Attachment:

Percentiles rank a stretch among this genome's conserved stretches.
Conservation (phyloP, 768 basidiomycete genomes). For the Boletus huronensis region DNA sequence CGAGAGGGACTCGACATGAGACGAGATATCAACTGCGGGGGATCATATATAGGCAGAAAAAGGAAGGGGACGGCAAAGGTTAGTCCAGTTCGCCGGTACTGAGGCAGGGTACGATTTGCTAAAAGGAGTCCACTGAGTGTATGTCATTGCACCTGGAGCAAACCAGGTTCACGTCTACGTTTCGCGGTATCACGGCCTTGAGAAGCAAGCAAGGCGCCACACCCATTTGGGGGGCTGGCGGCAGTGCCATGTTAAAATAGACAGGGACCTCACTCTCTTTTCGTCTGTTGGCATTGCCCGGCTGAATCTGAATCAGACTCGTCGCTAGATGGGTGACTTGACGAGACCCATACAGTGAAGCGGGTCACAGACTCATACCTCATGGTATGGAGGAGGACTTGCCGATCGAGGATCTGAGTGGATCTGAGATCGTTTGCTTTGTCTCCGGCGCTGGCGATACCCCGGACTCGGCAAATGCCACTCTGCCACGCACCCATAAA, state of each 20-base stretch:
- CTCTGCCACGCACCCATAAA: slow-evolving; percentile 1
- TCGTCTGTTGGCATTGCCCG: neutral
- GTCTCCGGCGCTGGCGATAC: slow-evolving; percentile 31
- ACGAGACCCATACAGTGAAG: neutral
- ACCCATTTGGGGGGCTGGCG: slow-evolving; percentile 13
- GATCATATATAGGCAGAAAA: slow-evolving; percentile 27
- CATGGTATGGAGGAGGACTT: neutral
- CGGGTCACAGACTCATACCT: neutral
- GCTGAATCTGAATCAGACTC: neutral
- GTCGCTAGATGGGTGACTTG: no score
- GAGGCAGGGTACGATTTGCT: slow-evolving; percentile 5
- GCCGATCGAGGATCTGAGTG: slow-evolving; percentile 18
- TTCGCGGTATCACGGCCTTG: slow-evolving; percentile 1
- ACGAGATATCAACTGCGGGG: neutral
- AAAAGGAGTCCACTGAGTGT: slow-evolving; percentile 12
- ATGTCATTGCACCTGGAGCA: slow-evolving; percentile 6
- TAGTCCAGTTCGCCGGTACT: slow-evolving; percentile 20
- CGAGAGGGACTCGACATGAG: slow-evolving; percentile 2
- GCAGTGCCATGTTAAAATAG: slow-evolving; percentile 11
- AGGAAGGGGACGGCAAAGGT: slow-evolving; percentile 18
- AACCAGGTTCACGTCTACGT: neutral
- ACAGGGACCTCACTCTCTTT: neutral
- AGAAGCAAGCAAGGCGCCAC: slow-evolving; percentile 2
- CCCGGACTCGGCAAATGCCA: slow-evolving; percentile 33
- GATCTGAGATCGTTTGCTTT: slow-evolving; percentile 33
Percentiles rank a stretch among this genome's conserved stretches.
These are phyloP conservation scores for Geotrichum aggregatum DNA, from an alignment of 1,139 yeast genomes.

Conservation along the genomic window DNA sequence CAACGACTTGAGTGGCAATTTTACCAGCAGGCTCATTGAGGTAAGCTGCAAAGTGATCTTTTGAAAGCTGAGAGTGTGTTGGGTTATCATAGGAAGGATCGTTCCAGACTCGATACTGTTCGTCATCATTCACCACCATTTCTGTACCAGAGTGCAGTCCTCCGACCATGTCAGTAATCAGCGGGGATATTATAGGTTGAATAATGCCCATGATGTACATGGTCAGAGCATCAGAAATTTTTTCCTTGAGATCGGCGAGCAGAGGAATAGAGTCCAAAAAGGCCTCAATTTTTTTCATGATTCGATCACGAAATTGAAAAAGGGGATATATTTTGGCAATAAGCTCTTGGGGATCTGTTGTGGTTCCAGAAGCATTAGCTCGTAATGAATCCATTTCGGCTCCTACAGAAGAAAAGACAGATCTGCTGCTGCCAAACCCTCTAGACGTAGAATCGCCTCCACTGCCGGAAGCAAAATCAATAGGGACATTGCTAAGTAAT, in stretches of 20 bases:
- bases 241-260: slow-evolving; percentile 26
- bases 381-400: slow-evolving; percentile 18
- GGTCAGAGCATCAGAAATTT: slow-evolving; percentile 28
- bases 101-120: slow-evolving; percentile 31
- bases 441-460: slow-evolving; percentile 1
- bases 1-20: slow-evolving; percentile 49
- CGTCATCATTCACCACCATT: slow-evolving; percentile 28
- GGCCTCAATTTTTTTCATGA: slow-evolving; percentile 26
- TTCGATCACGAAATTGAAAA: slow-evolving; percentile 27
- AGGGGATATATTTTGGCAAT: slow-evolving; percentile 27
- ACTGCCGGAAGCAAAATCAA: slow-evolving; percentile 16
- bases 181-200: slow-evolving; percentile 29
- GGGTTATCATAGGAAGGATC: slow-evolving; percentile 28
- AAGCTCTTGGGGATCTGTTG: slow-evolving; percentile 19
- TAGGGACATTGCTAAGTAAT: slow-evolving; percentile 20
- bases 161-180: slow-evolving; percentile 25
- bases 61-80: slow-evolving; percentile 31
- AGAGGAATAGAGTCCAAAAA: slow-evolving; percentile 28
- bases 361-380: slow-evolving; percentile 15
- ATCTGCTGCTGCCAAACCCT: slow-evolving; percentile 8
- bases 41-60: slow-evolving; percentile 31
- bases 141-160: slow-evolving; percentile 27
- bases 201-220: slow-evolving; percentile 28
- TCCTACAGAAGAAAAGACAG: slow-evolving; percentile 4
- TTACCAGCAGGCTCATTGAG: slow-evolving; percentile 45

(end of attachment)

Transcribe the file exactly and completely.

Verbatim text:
Percentiles rank a stretch among this genome's conserved stretches.
Conservation (phyloP, 768 basidiomycete genomes). For the Boletus huronensis region DNA sequence CGAGAGGGACTCGACATGAGACGAGATATCAACTGCGGGGGATCATATATAGGCAGAAAAAGGAAGGGGACGGCAAAGGTTAGTCCAGTTCGCCGGTACTGAGGCAGGGTACGATTTGCTAAAAGGAGTCCACTGAGTGTATGTCATTGCACCTGGAGCAAACCAGGTTCACGTCTACGTTTCGCGGTATCACGGCCTTGAGAAGCAAGCAAGGCGCCACACCCATTTGGGGGGCTGGCGGCAGTGCCATGTTAAAATAGACAGGGACCTCACTCTCTTTTCGTCTGTTGGCATTGCCCGGCTGAATCTGAATCAGACTCGTCGCTAGATGGGTGACTTGACGAGACCCATACAGTGAAGCGGGTCACAGACTCATACCTCATGGTATGGAGGAGGACTTGCCGATCGAGGATCTGAGTGGATCTGAGATCGTTTGCTTTGTCTCCGGCGCTGGCGATACCCCGGACTCGGCAAATGCCACTCTGCCACGCACCCATAAA, state of each 20-base stretch:
- CTCTGCCACGCACCCATAAA: slow-evolving; percentile 1
- TCGTCTGTTGGCATTGCCCG: neutral
- GTCTCCGGCGCTGGCGATAC: slow-evolving; percentile 31
- ACGAGACCCATACAGTGAAG: neutral
- ACCCATTTGGGGGGCTGGCG: slow-evolving; percentile 13
- GATCATATATAGGCAGAAAA: slow-evolving; percentile 27
- CATGGTATGGAGGAGGACTT: neutral
- CGGGTCACAGACTCATACCT: neutral
- GCTGAATCTGAATCAGACTC: neutral
- GTCGCTAGATGGGTGACTTG: no score
- GAGGCAGGGTACGATTTGCT: slow-evolving; percentile 5
- GCCGATCGAGGATCTGAGTG: slow-evolving; percentile 18
- TTCGCGGTATCACGGCCTTG: slow-evolving; percentile 1
- ACGAGATATCAACTGCGGGG: neutral
- AAAAGGAGTCCACTGAGTGT: slow-evolving; percentile 12
- ATGTCATTGCACCTGGAGCA: slow-evolving; percentile 6
- TAGTCCAGTTCGCCGGTACT: slow-evolving; percentile 20
- CGAGAGGGACTCGACATGAG: slow-evolving; percentile 2
- GCAGTGCCATGTTAAAATAG: slow-evolving; percentile 11
- AGGAAGGGGACGGCAAAGGT: slow-evolving; percentile 18
- AACCAGGTTCACGTCTACGT: neutral
- ACAGGGACCTCACTCTCTTT: neutral
- AGAAGCAAGCAAGGCGCCAC: slow-evolving; percentile 2
- CCCGGACTCGGCAAATGCCA: slow-evolving; percentile 33
- GATCTGAGATCGTTTGCTTT: slow-evolving; percentile 33
Percentiles rank a stretch among this genome's conserved stretches.
These are phyloP conservation scores for Geotrichum aggregatum DNA, from an alignment of 1,139 yeast genomes.

Conservation along the genomic window DNA sequence CAACGACTTGAGTGGCAATTTTACCAGCAGGCTCATTGAGGTAAGCTGCAAAGTGATCTTTTGAAAGCTGAGAGTGTGTTGGGTTATCATAGGAAGGATCGTTCCAGACTCGATACTGTTCGTCATCATTCACCACCATTTCTGTACCAGAGTGCAGTCCTCCGACCATGTCAGTAATCAGCGGGGATATTATAGGTTGAATAATGCCCATGATGTACATGGTCAGAGCATCAGAAATTTTTTCCTTGAGATCGGCGAGCAGAGGAATAGAGTCCAAAAAGGCCTCAATTTTTTTCATGATTCGATCACGAAATTGAAAAAGGGGATATATTTTGGCAATAAGCTCTTGGGGATCTGTTGTGGTTCCAGAAGCATTAGCTCGTAATGAATCCATTTCGGCTCCTACAGAAGAAAAGACAGATCTGCTGCTGCCAAACCCTCTAGACGTAGAATCGCCTCCACTGCCGGAAGCAAAATCAATAGGGACATTGCTAAGTAAT, in stretches of 20 bases:
- bases 241-260: slow-evolving; percentile 26
- bases 381-400: slow-evolving; percentile 18
- GGTCAGAGCATCAGAAATTT: slow-evolving; percentile 28
- bases 101-120: slow-evolving; percentile 31
- bases 441-460: slow-evolving; percentile 1
- bases 1-20: slow-evolving; percentile 49
- CGTCATCATTCACCACCATT: slow-evolving; percentile 28
- GGCCTCAATTTTTTTCATGA: slow-evolving; percentile 26
- TTCGATCACGAAATTGAAAA: slow-evolving; percentile 27
- AGGGGATATATTTTGGCAAT: slow-evolving; percentile 27
- ACTGCCGGAAGCAAAATCAA: slow-evolving; percentile 16
- bases 181-200: slow-evolving; percentile 29
- GGGTTATCATAGGAAGGATC: slow-evolving; percentile 28
- AAGCTCTTGGGGATCTGTTG: slow-evolving; percentile 19
- TAGGGACATTGCTAAGTAAT: slow-evolving; percentile 20
- bases 161-180: slow-evolving; percentile 25
- bases 61-80: slow-evolving; percentile 31
- AGAGGAATAGAGTCCAAAAA: slow-evolving; percentile 28
- bases 361-380: slow-evolving; percentile 15
- ATCTGCTGCTGCCAAACCCT: slow-evolving; percentile 8
- bases 41-60: slow-evolving; percentile 31
- bases 141-160: slow-evolving; percentile 27
- bases 201-220: slow-evolving; percentile 28
- TCCTACAGAAGAAAAGACAG: slow-evolving; percentile 4
- TTACCAGCAGGCTCATTGAG: slow-evolving; percentile 45